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Court of Appeals of Ohio,Twelfth District, Butler County.


No. CA96-10-215.

Decided: April 14, 1997

Holbrock & Jonson, George N. Jonson and Timothy R. Evans, Hamilton, for appellants. Samuel G. Casolari, Jr., Cincinnati, for appellee.

Plaintiffs-appellants, Charles R. and Shirley Combs, appeal an order sustaining a motion for summary judgment filed by defendant-appellee, Nationwide Insurance Company (“Nationwide”).

In May 1992, Charles R. Combs was injured in an automobile accident with the tortfeasor, Francis Mainous.   Mainous had liability insurance with Aetna Casualty and Surety Company in the amount of $100,000.   Appellant had uninsured/underinsured motorist (“UM”) coverage with Nationwide in the amount of $500,000 per person and $1,000,000 per accident.   Appellant's UM policy contained the following provision:

“No payment will be made until the limits of all other liability insurance and bonds that apply have been exhausted by payments.”

In April 1994, appellant sued Mainous for negligence.   The parties agreed to settle the claim for $62,500, and appellant sought Nationwide's consent to the settlement before pursuing UM coverage.   In a letter dated May 1, 1995, Nationwide stated that because the “tortfeasor's limits [were] not sufficiently exhausted,” there was not a valid underinsurance claim.   Nationwide stated further that a settlement of $62,500 would constitute an abandonment of the underinsurance claim.   Appellant settled the claim for $62,500.   He then filed suit against Nationwide.   Nationwide moved for summary judgment.   The trial court granted summary judgment to Nationwide, finding on undisputed facts that the settlement of $62,500 was not sufficient to “exhaust” the $100,000 liability policy and, therefore, appellants were not entitled to UM benefits as a matter of law.

In their sole assignment of error, appellants argue that the trial court's granting of summary judgment was in error.   Appellants contend that under the authority of Bogan v. Progressive Cas. Ins. Co. (1988), 36 Ohio St.3d 22, 521 N.E.2d 447, they satisfied the “exhaustion requirement” in their UM policy when  they settled their claim with the tortfeasor's liability carrier for $62,500, or 62.5 percent of the value of the policy.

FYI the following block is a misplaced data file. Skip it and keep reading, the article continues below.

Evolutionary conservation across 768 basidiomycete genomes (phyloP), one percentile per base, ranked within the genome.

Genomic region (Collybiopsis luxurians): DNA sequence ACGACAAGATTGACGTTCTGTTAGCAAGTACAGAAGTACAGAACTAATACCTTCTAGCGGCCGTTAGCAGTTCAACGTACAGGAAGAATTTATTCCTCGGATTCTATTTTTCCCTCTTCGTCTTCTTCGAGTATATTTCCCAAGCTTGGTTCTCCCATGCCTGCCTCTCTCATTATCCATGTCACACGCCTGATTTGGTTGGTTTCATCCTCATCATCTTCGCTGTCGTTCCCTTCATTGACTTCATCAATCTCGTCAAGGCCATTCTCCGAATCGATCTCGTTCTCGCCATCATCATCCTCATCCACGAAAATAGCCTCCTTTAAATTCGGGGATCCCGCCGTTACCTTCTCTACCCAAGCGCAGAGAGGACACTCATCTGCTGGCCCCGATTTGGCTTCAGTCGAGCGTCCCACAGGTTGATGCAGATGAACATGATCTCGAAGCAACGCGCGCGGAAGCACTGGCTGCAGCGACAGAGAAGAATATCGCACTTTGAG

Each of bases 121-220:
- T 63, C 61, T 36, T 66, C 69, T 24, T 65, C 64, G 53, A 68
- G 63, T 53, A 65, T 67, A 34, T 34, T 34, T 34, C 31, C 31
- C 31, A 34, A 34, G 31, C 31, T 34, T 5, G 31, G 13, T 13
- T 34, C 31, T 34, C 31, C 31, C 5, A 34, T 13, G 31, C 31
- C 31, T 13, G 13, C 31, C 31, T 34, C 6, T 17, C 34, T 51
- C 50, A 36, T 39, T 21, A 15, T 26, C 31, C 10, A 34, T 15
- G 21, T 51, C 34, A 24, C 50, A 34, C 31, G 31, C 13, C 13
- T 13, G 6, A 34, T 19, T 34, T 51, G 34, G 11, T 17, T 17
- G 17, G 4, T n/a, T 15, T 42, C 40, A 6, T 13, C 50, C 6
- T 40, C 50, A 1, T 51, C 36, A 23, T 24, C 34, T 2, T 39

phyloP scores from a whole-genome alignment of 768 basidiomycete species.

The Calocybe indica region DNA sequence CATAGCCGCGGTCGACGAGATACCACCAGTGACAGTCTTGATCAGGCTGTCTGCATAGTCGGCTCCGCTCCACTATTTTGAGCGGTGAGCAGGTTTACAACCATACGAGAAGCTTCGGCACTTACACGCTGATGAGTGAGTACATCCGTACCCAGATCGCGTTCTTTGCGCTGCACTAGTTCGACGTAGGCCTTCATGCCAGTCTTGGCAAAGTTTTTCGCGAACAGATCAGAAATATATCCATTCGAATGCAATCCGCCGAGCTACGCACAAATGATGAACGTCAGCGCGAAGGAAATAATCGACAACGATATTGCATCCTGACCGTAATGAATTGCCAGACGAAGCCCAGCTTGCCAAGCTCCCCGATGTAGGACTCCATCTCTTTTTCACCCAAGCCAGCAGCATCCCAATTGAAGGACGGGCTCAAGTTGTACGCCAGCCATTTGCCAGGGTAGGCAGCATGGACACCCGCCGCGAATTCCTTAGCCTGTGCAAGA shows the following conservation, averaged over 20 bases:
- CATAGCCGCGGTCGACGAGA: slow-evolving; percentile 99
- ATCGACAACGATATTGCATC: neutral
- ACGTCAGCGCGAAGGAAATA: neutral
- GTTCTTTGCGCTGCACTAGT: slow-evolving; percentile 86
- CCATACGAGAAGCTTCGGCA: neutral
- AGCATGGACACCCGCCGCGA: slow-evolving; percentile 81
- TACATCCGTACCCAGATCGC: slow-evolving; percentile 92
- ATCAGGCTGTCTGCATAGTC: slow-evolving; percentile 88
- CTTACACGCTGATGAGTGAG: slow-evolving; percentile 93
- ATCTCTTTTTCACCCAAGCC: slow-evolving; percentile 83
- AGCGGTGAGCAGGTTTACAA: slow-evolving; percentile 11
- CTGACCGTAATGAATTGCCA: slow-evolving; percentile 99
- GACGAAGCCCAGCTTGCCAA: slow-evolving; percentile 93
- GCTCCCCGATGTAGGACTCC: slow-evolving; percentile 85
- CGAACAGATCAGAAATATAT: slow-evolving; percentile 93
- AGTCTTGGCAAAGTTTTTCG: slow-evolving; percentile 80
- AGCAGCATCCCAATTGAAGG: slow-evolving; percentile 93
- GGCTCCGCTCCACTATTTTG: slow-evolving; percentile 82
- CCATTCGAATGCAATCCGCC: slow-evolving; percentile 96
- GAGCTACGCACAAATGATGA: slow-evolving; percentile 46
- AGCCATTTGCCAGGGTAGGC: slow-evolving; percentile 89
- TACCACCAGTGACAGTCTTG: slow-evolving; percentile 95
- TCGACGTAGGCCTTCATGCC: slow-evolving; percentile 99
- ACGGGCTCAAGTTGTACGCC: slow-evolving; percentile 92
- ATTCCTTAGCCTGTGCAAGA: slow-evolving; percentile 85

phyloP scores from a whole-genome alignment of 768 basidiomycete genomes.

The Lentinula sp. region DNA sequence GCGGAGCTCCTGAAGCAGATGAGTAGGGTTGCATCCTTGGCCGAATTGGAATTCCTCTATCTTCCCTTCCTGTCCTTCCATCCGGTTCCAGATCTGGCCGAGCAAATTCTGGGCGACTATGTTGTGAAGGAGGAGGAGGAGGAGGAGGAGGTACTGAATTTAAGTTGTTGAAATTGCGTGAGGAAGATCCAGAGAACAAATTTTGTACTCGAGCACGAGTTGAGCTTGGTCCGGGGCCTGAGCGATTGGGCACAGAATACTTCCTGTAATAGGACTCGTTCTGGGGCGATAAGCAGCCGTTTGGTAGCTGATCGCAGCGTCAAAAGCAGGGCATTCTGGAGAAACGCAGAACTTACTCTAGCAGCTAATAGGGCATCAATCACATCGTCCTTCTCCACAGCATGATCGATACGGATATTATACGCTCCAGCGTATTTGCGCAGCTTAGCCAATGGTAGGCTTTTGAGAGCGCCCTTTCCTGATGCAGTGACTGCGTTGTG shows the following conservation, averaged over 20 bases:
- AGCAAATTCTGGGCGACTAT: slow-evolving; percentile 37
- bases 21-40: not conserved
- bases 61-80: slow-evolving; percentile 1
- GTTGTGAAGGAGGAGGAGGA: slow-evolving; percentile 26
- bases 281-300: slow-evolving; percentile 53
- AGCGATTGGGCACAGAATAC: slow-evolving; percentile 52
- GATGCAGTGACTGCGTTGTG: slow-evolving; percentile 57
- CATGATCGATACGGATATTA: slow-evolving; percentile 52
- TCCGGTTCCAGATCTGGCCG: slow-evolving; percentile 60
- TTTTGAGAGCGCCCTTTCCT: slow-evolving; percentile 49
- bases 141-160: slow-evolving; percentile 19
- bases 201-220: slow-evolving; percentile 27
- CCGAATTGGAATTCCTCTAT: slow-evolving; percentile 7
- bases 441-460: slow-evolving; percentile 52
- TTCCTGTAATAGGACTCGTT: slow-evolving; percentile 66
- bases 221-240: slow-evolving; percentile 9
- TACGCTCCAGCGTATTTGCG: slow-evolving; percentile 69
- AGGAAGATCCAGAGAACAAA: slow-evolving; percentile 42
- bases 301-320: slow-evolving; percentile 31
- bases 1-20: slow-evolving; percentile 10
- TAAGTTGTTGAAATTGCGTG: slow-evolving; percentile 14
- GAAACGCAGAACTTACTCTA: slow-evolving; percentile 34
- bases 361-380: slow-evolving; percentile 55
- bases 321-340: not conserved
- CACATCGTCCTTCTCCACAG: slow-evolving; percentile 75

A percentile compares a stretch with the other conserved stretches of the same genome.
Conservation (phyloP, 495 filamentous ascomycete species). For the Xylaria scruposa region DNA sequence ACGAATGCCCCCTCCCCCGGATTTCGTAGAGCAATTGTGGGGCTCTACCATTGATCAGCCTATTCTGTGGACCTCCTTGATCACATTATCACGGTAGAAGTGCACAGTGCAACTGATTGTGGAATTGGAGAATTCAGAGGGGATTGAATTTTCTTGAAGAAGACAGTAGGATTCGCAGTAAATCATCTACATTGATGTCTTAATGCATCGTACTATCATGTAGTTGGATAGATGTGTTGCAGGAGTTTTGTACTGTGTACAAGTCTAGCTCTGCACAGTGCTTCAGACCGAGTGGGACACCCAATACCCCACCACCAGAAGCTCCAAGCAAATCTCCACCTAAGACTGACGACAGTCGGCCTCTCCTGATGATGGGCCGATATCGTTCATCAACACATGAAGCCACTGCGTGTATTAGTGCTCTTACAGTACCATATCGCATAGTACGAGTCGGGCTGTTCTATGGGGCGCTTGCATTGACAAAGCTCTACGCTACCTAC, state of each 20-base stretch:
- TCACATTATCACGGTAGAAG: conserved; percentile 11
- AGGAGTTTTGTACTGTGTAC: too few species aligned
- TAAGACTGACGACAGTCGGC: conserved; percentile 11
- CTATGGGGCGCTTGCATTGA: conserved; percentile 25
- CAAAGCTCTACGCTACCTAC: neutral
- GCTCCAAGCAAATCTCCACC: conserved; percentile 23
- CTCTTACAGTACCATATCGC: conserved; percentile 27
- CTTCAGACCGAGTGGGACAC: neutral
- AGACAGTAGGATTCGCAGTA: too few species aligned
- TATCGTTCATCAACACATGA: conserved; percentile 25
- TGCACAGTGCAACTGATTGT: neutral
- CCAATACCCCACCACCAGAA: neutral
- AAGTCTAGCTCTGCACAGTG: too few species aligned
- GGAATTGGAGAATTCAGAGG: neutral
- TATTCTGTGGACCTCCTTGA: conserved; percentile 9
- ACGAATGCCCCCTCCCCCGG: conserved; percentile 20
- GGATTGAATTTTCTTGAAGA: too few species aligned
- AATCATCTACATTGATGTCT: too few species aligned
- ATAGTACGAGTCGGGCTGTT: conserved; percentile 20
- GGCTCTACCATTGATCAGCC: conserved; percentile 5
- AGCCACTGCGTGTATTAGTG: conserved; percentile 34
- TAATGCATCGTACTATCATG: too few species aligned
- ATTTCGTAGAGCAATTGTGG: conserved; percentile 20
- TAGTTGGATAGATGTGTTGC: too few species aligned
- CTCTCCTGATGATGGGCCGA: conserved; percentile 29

In Bogan, the tortfeasors had liability insurance in the amount of $25,000, and the injured insureds settled their case against the tortfeasors for $21,000, or $4,000 less than the liability policy limit.   The Supreme Court preceded its discussion of the issues in that case by mentioning a list of public policy considerations that generally argue in favor of settlements over litigation.   These include avoiding litigation “with its attendant expenses and resultant burden upon the legal system,” “hasten[ing] the payment to the injured party who obviously needs compensation soon after the injuries when the medical expenses begin to amass and when the anxiety level is probably quite high,” and precluding “problems of proof.”  Bogan, 36 Ohio St.3d at 26, 521 N.E.2d at 451.

Addressing the exhaustion requirement, the court in Bogan noted the plain meaning of the word “exhaust,” but declined to construe the term literally to find that a liability policy must be wholly paid upon before an insured can collect UM insurance.   Instead, the court held:

“An injured insured satisfies the ‘exhaustion’ requirement in the underinsured motorist provision of his insurance policy when he receives from the underinsured tortfeasor's insurance carrier a commitment to pay an amount in settlement with the injured party retaining the right to proceed against his underinsured motorist insurance carrier only for those amounts in excess of the tortfeasor's policy limits.”  (Emphasis added.)  Id. at paragraph two of the syllabus.